One night when it was red In a sea-green port, flowering musk and spray, The old battered sunset Dragged its senile agony down in the shacks, And its blood oozed Tragically, through the dead windows' hearts. -One night when it was red ... Muffled voices swelled Along the waves, upon the tide, And souls cried, distant and blue, At the doleful tolling of the bells ... A grave was dug. Who knows? Someone out there along the shore ... Among the pale tapers ... The simple tapers cried and smiled Like children who come To the graveyard at night Among the black tombs blooming with primulas, Red roses, and bluets; And they dreamed, out there, down in the shacks ... -One night when it was brown ... And they dreamed of the women who died Out there, they know not where, who knew how to smile, At night, when the sailors came home From the sea and the storms. And the old men said, mumbling their prayers: "They passed at nightfall yesterday, They passed bearing on their heads urns Filled with the blood of dead twilights. They passed proudly, Outthere, by the fountains. They were white and nearly naked, Their dresses open, with tears and jewels of the night Upon their sweet breasts. Oh! they were beautiful, ardent and pale, Like the distant days of youth." And the old men fell silent, In the tolling of the bells that faded in the sky, Dreaming of the pale lips of those dead Who once sang in darkened doorways, Of their honeyed lips, of their exhaled souls That slipped off one night like ardent sails Into the sea of golden twilights. And among the old men a dark voice wept: "My son, do you remember the broken pane We found, beside her bed, the night she died?" And the sailors sitting in their doorways, Shivering, made the sign of the cross. Their eyes turned to the open sea One night when it was black ... Out there, down in the shacks, Their eyes tossed like weary boats Seeking the azure and the space ... Like old boats inhaling the vast Sky and the sea ... Boats a bit mad who don't want To die in the seaweed of the shore, Boats in love with the waves and the stars. -One night when it was black ... Cruelly the weathercocks Drilled the darkened golds of the night silence, And in the distance the trumpeting winds Mocked the loud rattle Of the smoky hovels and their skeleton sounds And their infinite tears and their dog barks Battling the black swell. -One night when it was black ... Wildly, The winds sang like horns Over the funnel of the ports: "Turn, turn away, weary old eyes, Turn away from the reefs, far from the treacherous sands ... Turn toward infinity, exhausted souls, dying boats, Eyes without hope! ... You who suffer from living and so slowly dying, Eyes thirsting for infinity and space, Turn toward the horizon of glowing waves, O boats tossing in the black eddy, Grieving eyes, dying boats! ... You who blazed in olden days Hoisting your golden sails Over the royal purple of the dawn, Turn, turn to sea, turn toward infinity!" The winds swollen with gold and night Rattled wildly like horns And died forever in space. Then the delicate bells spoke sweet words, Echoing low the winds' bitter song From their withered lips of dying beguines: "Turn, turn toward infinity, exhausted souls!" But the night was weary ... The night muffled them softly, in the shadows ... And their bronze lips, drunk with evening and with sadness, Quivered forever under the hands of the night ... "Turn, turn toward infinity!" The Conquest of the Stars Epic Poem (1902) I The Oracle-Song of the Waves "Hey-ho! Hey-ho! Hey-hey! O ancient Waves, O Veterans of the Sovereign Sea, rise up, mighty warriors with venerable beards of foam! Rise up! Rise up, brothers! Sharpen your rapiers for the great battle. Don your heavy golden armor, encrusted with emeralds devoured by moss and rust! Hey-ho! Hey-hey! Stridionla Stridionla Stridionlaire! We are tired of sleeping deep in blue caves, embedded in the rocks like giant gems. We are tired of nibbling breakwaters and munching fleets at sea. The time has come to conquer space and to launch the attack on the Stars. They laugh! See them? That's the challenge, brothers! Soon, tomorrow, perhaps tonight, The Sea, the scourging Sea, will come to shout her heavy commands echoed by the thunder's roar! Hey-ho! Hey-hoo! Sharpen your rapiers! Let our golden armor shine! ... Stridionla Stridionla Stridionlaire!" Who is singing so dolefully beneath the towering cliffs? A huge gulf opens at my feet, a steaming funnel of sea-green shade. Waves with flaccid paunches twist their hips of tar and sticky pitch. They raise their mountainous shoulders, embossed with intermittent gleams, unrolling muscled arms of greenish roots. In slow gurgling voices, the Waves sing the oracle-hymn of celestial wars, amid the scraping and the stridence of the swords, "Hey ho! Hey-hey! Stridionla! Stridionlaire!" Off and on the Waves fall exhausted, crashing against the monstrous rocks with a sound like bells; the Waves fall with the weight of hippopotamuses, with howling and hooting and the violent pounding of picks and hammers. "Stridionla Heyho! Stridionla Stridionla Heyhooo! Rise up! Sharpen your rapiers!" Out at sea, the solitude's Despair lies heavy on the waters thick with ash and foam, like a vast ravaged cemetery with crumbling verdant tombs; and the sea succumbs, stagnant and pale, in the yellow recess of the dawn. The dawn is worn out! The Dawn is still drunk with the poison kiss of the Stars! "Stridionla! Stridionla Stridionlaire!" In the distance the headlands sleep abreast, in the humid torpor and intense silence, their hairy heads abandoned on the smooth sea. Crouching reefs, on the watch, form knots of violet shadows, while little waves, quicker than cats, bat balls of foam with teasing paws. Below me in the smoking gulf, the metallic Waves swing back and forth, like great pothooks of hell. And it's their armor they're swinging, rhythmically, polishing it on the ridge of the black rocks. It's their scaly golden armor humming and their bronze brassards and greaves! Heyho! slowly, heyhoo! wondrously, the rapiers are sharpened and the chain mail shines. Muddy Waves rise, menacing, halfway out of the grayish spray. Their yellow diamond eyes flash in the mist, while other Waves, heavier, flabbier, trailing manes of drowsy seaweed, lift their leathery red faces and rear up, with a sudden twist. And there is their sticky, smoky body, their great centaur body, spangled with ringing coral and stones! Toward the light they brandish at arms' length their golden breastplates ocellated with gems, then in rhythm toss their exasperated savage heads, crying, "Stridionla! Stridionlaire!" In the deep cove smoky with spray, Warriors and Warrioresses revel in releasing the thunder of their brazen lungs, until tetanic rictus spread their vast disjointed jaws. When suddenly, on the arch of the horizon, beyond a mound of quivering clouds, the light unsheathes a halo of sparkling swords. The sun will leap onto the battlefield! Heyho! the metals heaped in the gulf begin to shake with a lightning fever, pell-mell, in the chaos of black smoke. Surely the Waves have heaped the porphyry stones that pave the deep; surely the lid of hell has been smashed in, for an army of fiends breaks loose in the bottom of the gulf and rises and rushes to the top, a tide of shimmering spears seethes, and the cove steams, voluminously, like a giant vat. Then in triumph the Sun strides over the horizon and stabs the vast sea with a slash of bright red gold. And there, almost at once, greenish clouds emerge in silhouette, striped with fire, rummaging through space with chimerical elephant trunks. Where are they going? Where are they going? The Wind goes off to graze its Cyclone herd. Far away, from the fantastic pastures of the sea, comes the sound of doleful lowing. "Heyho! Heyhooo! Stridionla! Stridionlaire!! The time has come to conquer the Stars! Brandish your rapiers like a sheaf of flames! We have hacked the moss of nights and the rust of dusks from our steel breastplates, now blazing like infernos. Our helmets are tipped with fire and our arms are taut like the straps of a catapult. Heyho! Heyhoo! Hurrah! Our great horses are ready. Look! ... their vehement crenellated backs are harnessed with azure and beryl. They switch their tails quietly, grazing in the grassy meadows of space, jingling their supple bits of light and their slaver of precious stones. Soon we will hitch them to giant wagons, to carry our cargo of missiles: all the petrified corpses piling up for centuries in the waters' depths. And with tragic jolts, from rut to rut, the wagons will bounce on their big solid wheels, carrying mounds of human phosphorous and gold that later the marshaled Cyclones will hurl at you, sneering, treacherous Stars! Yes, yes. At you the mighty Cyclones will hurl all the petrified corpses from the deep, the corpses of your cast-off lovers! Heyho! Heyhoo! Hurrah! ... For those are your missiles, O Sovereign Sea! The petrified corpses sleeping symmetrically in your depths! The Scholars have claimed that they swell and rot away. The Scholars have proved it! So what? Their science is vain! Look at their struggling Syllogisms, gangling, white-haired, in their pointed magician's hats that defy the skies! Look at their Syllogisms, whose old prolix bodies, shaped like Xs, easily open up and shut, like handy folding chairs that a pot-bellied porter tucks under his arm! The gangling Syllogisms dance in a ring around the sweet blue Truths, growing dizzy and closing their eyes! Ah! Ah! The slender Truths like little girls swoon with fright at a scholar's touch, and vanish like magic leaving their golden veils in their wild hands! Ah! Ah! Laugh, beautiful Waves! Laugh a vast adamantine laugh up to the stars! Let your dazzling laugh crack the domes of Silence! For, look, the impotent Syllogisms, white-haired, split in two, lick the trail of the intriguing Truths that pass ungraspable! I now believe in nothing but my great illuminating lighthouse Dream! I now believe in nothing but its giant golden eye, like an August moon, wandering through the deepness of the Nights! II The Reservoirs of Death Look! Noon bursts: a sumptuous Summer noon! I go slowly down into the flaming cove that burns like a sulfur spring; I press my face against your cool transparent cheeks, O Sea; I throw my body upon your breast throbbing aching under the weight of burning turquoise, and I explore the dizzying wells of your wondrous eyes. In your translucent waters I see a glorious greenish twilight deepening. A thousand cubits down, before me, bluish mountains form, their sharp peaks rippling as they fall away, mountains veiled with incandescent mists. And in this submerged twilight, a long chain of pyramidal mountains unfolds with the shadowy light. The distance clouds the farthest peaks, that appear on the blurred arch of the submarine horizon like blue cones tipped with smooth rose-colored flames. And the flexuous flames follow the waves' rise and fall, looking like wandering lights in the somnolence of a vast Summer night. Am I hallucinating? No! ... no! I throw myself upon your breast, O sea, and kiss your cheeks to explore the depth of your eyes, while the Noons pour down their avalanche of crushed gold blocks upon my head. The terrible din of the horrified silence fills my heart and in my skull I feel the giant wagons of the light on iron wheels, digging their symmetrical tracks. When I raise my head, I wonder, beyond the still sea hills, at the vast gulfs gorged with blinding azure and quicklime, blowing globular whorls of golden voices out to sea. I hear you and I know you, O great bellicose and vengeful voices, bearing the din of caissons and the hum of joyful bells and the rustling of swords! Stridionla! Stridionla! Stridionlaire! Heyho! Heyhoo! Sharpen your rapiers! I hear you, O Waves, and my soul reels in the sparkling surge of your coats of foam! ... At sea, vehement cavalcades of Waves pass by, like countless swirls of crimson and gold, sweeping the immensity. So passes the Simoon, spurring its fury, from desert to desert, with its caracoling escort of whirling sands streaming with fire; so gallops the Simoon across the solid sea of sand, its barbaric idol's giant torso balanced on the flying backs of crazed onagers! At sea, squadrons of Waves pass by, in dazzling vehement cavalcades, and I think of the horizon of blazing sands, where the Simoon passes, driving fast and furious its diabolic onagers and zebras crested with flames that look, distorted in the distance by their speed, like horizontal pen strokes on the paleness of the sky. The sun has shot all its darts in a shower of gold at the huge cavalry of the Waves. The warriors have slipped their glittering swords down through the bars, loopholes, and battlements of the clouds, to block their path with a blazing portcullis! But the proud squadrons pass unconcerned, and the sun's darts fly in bloody bursts, and its swords, bent in two, simply sweep the Waves' supple backs, combing their manes. Ah! the lofty gods that haunt the Noons trample my skull and crush my heart with their bronze-shod feet, and I beg for mercy in your eyes, sweet Sovereign Sea! Am I mad? Am I hallucinating? No! no! ... And I plunge my gaze again into your depths ... At the bottom, the very bottom, the beautiful submerged evening has clarified its solitude. It is the anguished pureness of an eastern sky, forsaken by the light, and dying in absolute despair at the bottom of the sea. A pale evening fevered with desire, filled with a resigned, majestic bitterness, a magic evening, cool and deep, like a well of azure below a lip of clouds, well of tears and stars! Suddenly the immense chain of drowned mountains reveals its tragic essence. I see and understand: they are pyramids of stacked corpses, whose packed skulls form vast granular tiers. Their hair hangs down like seaweed over phosphorescent peaks. They look like pyramids of glowing, smoking shot. Millions of faces, turned toward the sky, bulging their hateful eyes at the zenith! Billions of eyes sharpened on the tips of the stars, eyes steeled with anger yet liquefied with infinite sorrows! Above me, over my buzzing head, through the Noons' impassioned furnace passes the triumphal procession of the Conquerors of the light. In the distance, concave bays, filled with the bluish ink of darkness, open their mouths, as if inhaling space. They are air holes venting a sound of swords and voices hooting,"Heyho! Heyhooo!" The scholars have claimed that corpses burn all their phosphorous and dissolve in sumptuous rot. No! The scholars are wrong, for, here, I see petrified bodies, bodies of steel, embers, and gold, harder than diamonds! They are the suicides, those whose courage failed under the weight of their heart, furnace of stars! They died from fanning in their blood the flame of the Ideal, the great engulfing flame of the Absolute! They died from believing the promises of the Stars. O Divine Astral crucibles! O venerable ingots of astral gold! Look! Look! their phosphorous hair spreads wide like comets! O almighty gods of Space, am I mad? Don't I see just a dim reflection of the Milky ways? No! no! My soul, trust in your dream, for Noon soars in the immensity! The Noons' great block bursts over my head in pieces of incandescent metal. I lean over the cheeks of the Sea and behold! the wonderful submerged twilight and its vindictive mountains! and the symmetrical corpses, and their living hair that, for centuries, has fanned their metallic faces. Through the greenish immensity, the submerged pyramids watch the zenith, with all their mad eyes. All those green faces track the stupid sky, the sorceress Night and its Stars of lust and Infinity!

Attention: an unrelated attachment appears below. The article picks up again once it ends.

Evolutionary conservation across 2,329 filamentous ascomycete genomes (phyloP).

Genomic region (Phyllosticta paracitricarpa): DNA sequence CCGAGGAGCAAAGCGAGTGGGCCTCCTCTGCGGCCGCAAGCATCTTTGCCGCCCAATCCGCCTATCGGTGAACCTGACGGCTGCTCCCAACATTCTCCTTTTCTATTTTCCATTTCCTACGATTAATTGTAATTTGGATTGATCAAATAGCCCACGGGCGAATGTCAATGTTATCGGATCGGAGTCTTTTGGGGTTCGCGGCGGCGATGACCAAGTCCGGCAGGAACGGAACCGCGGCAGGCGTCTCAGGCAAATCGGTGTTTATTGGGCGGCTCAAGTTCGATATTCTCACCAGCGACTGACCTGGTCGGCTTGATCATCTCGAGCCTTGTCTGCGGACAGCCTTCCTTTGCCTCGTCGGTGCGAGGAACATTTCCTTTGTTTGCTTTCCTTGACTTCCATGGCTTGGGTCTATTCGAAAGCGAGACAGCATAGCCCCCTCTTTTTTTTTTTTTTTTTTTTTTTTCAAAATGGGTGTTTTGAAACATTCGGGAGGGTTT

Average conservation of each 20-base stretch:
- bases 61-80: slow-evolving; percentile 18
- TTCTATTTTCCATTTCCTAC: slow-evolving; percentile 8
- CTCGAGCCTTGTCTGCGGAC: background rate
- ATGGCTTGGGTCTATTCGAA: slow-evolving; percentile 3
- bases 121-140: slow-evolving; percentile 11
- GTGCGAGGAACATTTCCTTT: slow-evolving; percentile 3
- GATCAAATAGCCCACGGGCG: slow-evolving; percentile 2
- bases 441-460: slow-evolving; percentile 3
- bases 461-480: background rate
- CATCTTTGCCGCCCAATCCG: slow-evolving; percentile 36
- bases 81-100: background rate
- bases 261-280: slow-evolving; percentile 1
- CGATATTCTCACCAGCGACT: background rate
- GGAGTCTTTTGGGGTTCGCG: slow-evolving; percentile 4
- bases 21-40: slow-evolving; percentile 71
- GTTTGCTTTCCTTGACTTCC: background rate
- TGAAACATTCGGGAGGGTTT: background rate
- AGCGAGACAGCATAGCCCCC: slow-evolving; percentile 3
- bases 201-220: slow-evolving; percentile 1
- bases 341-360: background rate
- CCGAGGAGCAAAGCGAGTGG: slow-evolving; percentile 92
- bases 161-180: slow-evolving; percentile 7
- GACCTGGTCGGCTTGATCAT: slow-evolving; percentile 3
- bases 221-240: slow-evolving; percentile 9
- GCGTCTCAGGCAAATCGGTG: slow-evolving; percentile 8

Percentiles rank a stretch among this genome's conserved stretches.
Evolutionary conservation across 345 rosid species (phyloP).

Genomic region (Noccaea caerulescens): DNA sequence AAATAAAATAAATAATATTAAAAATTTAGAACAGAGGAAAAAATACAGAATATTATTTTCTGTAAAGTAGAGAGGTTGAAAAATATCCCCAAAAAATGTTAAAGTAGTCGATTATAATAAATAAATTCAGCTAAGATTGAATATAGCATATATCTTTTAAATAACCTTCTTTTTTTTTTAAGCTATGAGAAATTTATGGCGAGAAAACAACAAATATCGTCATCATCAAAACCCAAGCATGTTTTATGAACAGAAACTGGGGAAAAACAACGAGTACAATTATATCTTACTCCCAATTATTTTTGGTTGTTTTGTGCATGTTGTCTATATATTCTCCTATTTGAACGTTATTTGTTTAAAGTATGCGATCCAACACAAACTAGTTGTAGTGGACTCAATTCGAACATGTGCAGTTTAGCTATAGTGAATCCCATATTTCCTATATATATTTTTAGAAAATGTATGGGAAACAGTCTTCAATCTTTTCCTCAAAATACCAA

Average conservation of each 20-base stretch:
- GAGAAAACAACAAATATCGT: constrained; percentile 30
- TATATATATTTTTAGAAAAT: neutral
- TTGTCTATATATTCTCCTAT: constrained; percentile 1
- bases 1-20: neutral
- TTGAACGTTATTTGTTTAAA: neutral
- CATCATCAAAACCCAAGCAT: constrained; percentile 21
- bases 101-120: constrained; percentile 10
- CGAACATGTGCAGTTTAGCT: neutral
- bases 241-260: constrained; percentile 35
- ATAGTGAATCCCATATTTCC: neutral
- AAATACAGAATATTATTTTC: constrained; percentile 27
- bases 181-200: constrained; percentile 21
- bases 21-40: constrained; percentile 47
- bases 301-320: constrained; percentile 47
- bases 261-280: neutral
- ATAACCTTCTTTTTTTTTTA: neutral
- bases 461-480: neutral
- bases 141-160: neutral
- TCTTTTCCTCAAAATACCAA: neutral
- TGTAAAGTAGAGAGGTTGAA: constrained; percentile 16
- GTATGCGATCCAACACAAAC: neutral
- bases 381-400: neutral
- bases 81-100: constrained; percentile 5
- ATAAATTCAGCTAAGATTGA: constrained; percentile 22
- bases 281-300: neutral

It will come! It will come, the time for revenge, they muse darkly, when we will be seized in the Cyclones' huge arms and brandished by the engines of the Sea and hurled, fiercely hurled, at the ramparts where the Stars of sapphire dream! Our skulls, hardened by Desire, will click like castanets in the Waterspouts' hands, our clashing skulls will resound like frenzied drums on a carnival's harlequin stage! We will whet our unappeased eyes, one on the other, to the red burning of delirium! Listen! listen! ... the Waves sing louder: "Heyho! Heyhoo! Stridionla! Stridionlaire!" Tomorrow, perhaps tonight, the Scourging Sea will come to shout her heavy commands! Already the horizon is filled with the loud stamping of her whinnying herds.


Excerpted from Selected Poems and Related Prose by Luce Marinetti Copyright © 2002 by Yale University. Excerpted by permission.
All rights reserved. No part of this excerpt may be reproduced or reprinted without permission in writing from the publisher.
Excerpts are provided by Dial-A-Book Inc. solely for the personal use of visitors to this web site.

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Table of Contents

Translating Marinetti
The Old Sailors (1898) 1
The Conquest of the Stars (1902) 5
Destruction (1904) 19
The Sensual City (1908) 25
The Pope's Monoplane (1912) 41
Zong Toomb Toomb (1912-1913; published in Italian 1914) 55
Futurist Words in Freedom (1919) 83
After Words in Freedom (ca. 1924-1928) 125
Poems to Beny (1920-1938; published 1971) 133
Notes on the Poems 143
"The Most Enduring and Most Honored Name": Marinetti as Poet 149
Original Texts of the Poems 167